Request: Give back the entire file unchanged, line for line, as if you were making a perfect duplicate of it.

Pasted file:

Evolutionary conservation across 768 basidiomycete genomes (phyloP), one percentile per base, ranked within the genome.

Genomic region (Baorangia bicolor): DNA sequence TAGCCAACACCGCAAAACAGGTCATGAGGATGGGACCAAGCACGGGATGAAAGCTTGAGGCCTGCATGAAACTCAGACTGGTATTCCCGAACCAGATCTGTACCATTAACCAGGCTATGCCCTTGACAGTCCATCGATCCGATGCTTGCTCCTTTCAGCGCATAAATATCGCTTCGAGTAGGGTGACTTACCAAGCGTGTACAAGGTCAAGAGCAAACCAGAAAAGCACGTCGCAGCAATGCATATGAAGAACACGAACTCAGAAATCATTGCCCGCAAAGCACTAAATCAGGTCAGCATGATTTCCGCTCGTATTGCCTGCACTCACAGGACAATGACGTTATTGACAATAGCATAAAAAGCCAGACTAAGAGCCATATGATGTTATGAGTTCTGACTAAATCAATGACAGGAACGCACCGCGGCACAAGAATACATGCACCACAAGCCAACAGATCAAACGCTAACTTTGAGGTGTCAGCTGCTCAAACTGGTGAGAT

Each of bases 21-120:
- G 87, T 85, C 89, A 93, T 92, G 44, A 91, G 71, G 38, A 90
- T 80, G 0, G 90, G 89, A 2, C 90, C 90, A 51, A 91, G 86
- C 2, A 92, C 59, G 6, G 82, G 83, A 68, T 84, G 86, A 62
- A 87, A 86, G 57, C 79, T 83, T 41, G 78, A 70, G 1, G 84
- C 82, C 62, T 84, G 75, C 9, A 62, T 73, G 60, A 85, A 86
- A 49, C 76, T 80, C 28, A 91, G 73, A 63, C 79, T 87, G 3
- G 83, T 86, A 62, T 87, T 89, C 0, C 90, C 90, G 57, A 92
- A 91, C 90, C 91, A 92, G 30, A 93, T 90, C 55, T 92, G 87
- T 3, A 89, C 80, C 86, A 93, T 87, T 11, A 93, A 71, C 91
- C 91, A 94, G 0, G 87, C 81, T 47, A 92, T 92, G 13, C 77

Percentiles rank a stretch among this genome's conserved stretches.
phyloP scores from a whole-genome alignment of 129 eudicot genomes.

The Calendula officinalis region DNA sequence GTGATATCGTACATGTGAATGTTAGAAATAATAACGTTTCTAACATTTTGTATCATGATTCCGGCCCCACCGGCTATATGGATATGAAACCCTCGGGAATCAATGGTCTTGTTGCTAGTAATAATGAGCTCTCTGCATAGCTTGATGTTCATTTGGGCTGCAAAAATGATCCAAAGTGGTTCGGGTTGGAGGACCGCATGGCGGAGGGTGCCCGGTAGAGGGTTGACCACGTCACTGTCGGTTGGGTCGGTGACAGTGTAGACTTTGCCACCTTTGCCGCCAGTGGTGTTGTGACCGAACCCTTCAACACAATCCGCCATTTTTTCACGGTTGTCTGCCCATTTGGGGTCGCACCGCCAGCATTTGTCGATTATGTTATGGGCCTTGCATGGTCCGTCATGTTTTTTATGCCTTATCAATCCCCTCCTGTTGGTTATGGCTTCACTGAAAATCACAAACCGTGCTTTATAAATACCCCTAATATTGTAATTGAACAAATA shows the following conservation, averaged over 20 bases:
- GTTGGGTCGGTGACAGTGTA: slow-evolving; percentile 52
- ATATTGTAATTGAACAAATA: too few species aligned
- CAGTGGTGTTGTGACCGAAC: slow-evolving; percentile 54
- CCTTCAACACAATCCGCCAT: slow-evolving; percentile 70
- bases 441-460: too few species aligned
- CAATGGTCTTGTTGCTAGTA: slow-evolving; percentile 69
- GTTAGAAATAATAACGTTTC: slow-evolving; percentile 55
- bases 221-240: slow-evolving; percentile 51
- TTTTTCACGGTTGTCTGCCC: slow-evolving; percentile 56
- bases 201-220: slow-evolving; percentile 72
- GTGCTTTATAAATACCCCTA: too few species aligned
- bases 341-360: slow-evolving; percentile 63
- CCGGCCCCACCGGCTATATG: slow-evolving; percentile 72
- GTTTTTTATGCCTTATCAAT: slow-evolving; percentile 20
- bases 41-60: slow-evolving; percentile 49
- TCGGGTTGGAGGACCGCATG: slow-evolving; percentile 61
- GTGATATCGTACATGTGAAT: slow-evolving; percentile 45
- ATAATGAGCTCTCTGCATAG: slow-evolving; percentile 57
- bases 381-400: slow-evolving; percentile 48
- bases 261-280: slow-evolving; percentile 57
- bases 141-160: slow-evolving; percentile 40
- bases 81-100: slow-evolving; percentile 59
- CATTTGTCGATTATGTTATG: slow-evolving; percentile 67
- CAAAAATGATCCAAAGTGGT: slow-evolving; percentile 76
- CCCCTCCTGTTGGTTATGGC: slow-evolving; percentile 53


Evolutionary conservation across 768 basidiomycete genomes (phyloP), one percentile per base, ranked within the genome.

Genomic region (Baorangia bicolor): DNA sequence TAGCCAACACCGCAAAACAGGTCATGAGGATGGGACCAAGCACGGGATGAAAGCTTGAGGCCTGCATGAAACTCAGACTGGTATTCCCGAACCAGATCTGTACCATTAACCAGGCTATGCCCTTGACAGTCCATCGATCCGATGCTTGCTCCTTTCAGCGCATAAATATCGCTTCGAGTAGGGTGACTTACCAAGCGTGTACAAGGTCAAGAGCAAACCAGAAAAGCACGTCGCAGCAATGCATATGAAGAACACGAACTCAGAAATCATTGCCCGCAAAGCACTAAATCAGGTCAGCATGATTTCCGCTCGTATTGCCTGCACTCACAGGACAATGACGTTATTGACAATAGCATAAAAAGCCAGACTAAGAGCCATATGATGTTATGAGTTCTGACTAAATCAATGACAGGAACGCACCGCGGCACAAGAATACATGCACCACAAGCCAACAGATCAAACGCTAACTTTGAGGTGTCAGCTGCTCAAACTGGTGAGAT

Each of bases 21-120:
- G 87, T 85, C 89, A 93, T 92, G 44, A 91, G 71, G 38, A 90
- T 80, G 0, G 90, G 89, A 2, C 90, C 90, A 51, A 91, G 86
- C 2, A 92, C 59, G 6, G 82, G 83, A 68, T 84, G 86, A 62
- A 87, A 86, G 57, C 79, T 83, T 41, G 78, A 70, G 1, G 84
- C 82, C 62, T 84, G 75, C 9, A 62, T 73, G 60, A 85, A 86
- A 49, C 76, T 80, C 28, A 91, G 73, A 63, C 79, T 87, G 3
- G 83, T 86, A 62, T 87, T 89, C 0, C 90, C 90, G 57, A 92
- A 91, C 90, C 91, A 92, G 30, A 93, T 90, C 55, T 92, G 87
- T 3, A 89, C 80, C 86, A 93, T 87, T 11, A 93, A 71, C 91
- C 91, A 94, G 0, G 87, C 81, T 47, A 92, T 92, G 13, C 77

Percentiles rank a stretch among this genome's conserved stretches.
phyloP scores from a whole-genome alignment of 129 eudicot genomes.

The Calendula officinalis region DNA sequence GTGATATCGTACATGTGAATGTTAGAAATAATAACGTTTCTAACATTTTGTATCATGATTCCGGCCCCACCGGCTATATGGATATGAAACCCTCGGGAATCAATGGTCTTGTTGCTAGTAATAATGAGCTCTCTGCATAGCTTGATGTTCATTTGGGCTGCAAAAATGATCCAAAGTGGTTCGGGTTGGAGGACCGCATGGCGGAGGGTGCCCGGTAGAGGGTTGACCACGTCACTGTCGGTTGGGTCGGTGACAGTGTAGACTTTGCCACCTTTGCCGCCAGTGGTGTTGTGACCGAACCCTTCAACACAATCCGCCATTTTTTCACGGTTGTCTGCCCATTTGGGGTCGCACCGCCAGCATTTGTCGATTATGTTATGGGCCTTGCATGGTCCGTCATGTTTTTTATGCCTTATCAATCCCCTCCTGTTGGTTATGGCTTCACTGAAAATCACAAACCGTGCTTTATAAATACCCCTAATATTGTAATTGAACAAATA shows the following conservation, averaged over 20 bases:
- GTTGGGTCGGTGACAGTGTA: slow-evolving; percentile 52
- ATATTGTAATTGAACAAATA: too few species aligned
- CAGTGGTGTTGTGACCGAAC: slow-evolving; percentile 54
- CCTTCAACACAATCCGCCAT: slow-evolving; percentile 70
- bases 441-460: too few species aligned
- CAATGGTCTTGTTGCTAGTA: slow-evolving; percentile 69
- GTTAGAAATAATAACGTTTC: slow-evolving; percentile 55
- bases 221-240: slow-evolving; percentile 51
- TTTTTCACGGTTGTCTGCCC: slow-evolving; percentile 56
- bases 201-220: slow-evolving; percentile 72
- GTGCTTTATAAATACCCCTA: too few species aligned
- bases 341-360: slow-evolving; percentile 63
- CCGGCCCCACCGGCTATATG: slow-evolving; percentile 72
- GTTTTTTATGCCTTATCAAT: slow-evolving; percentile 20
- bases 41-60: slow-evolving; percentile 49
- TCGGGTTGGAGGACCGCATG: slow-evolving; percentile 61
- GTGATATCGTACATGTGAAT: slow-evolving; percentile 45
- ATAATGAGCTCTCTGCATAG: slow-evolving; percentile 57
- bases 381-400: slow-evolving; percentile 48
- bases 261-280: slow-evolving; percentile 57
- bases 141-160: slow-evolving; percentile 40
- bases 81-100: slow-evolving; percentile 59
- CATTTGTCGATTATGTTATG: slow-evolving; percentile 67
- CAAAAATGATCCAAAGTGGT: slow-evolving; percentile 76
- CCCCTCCTGTTGGTTATGGC: slow-evolving; percentile 53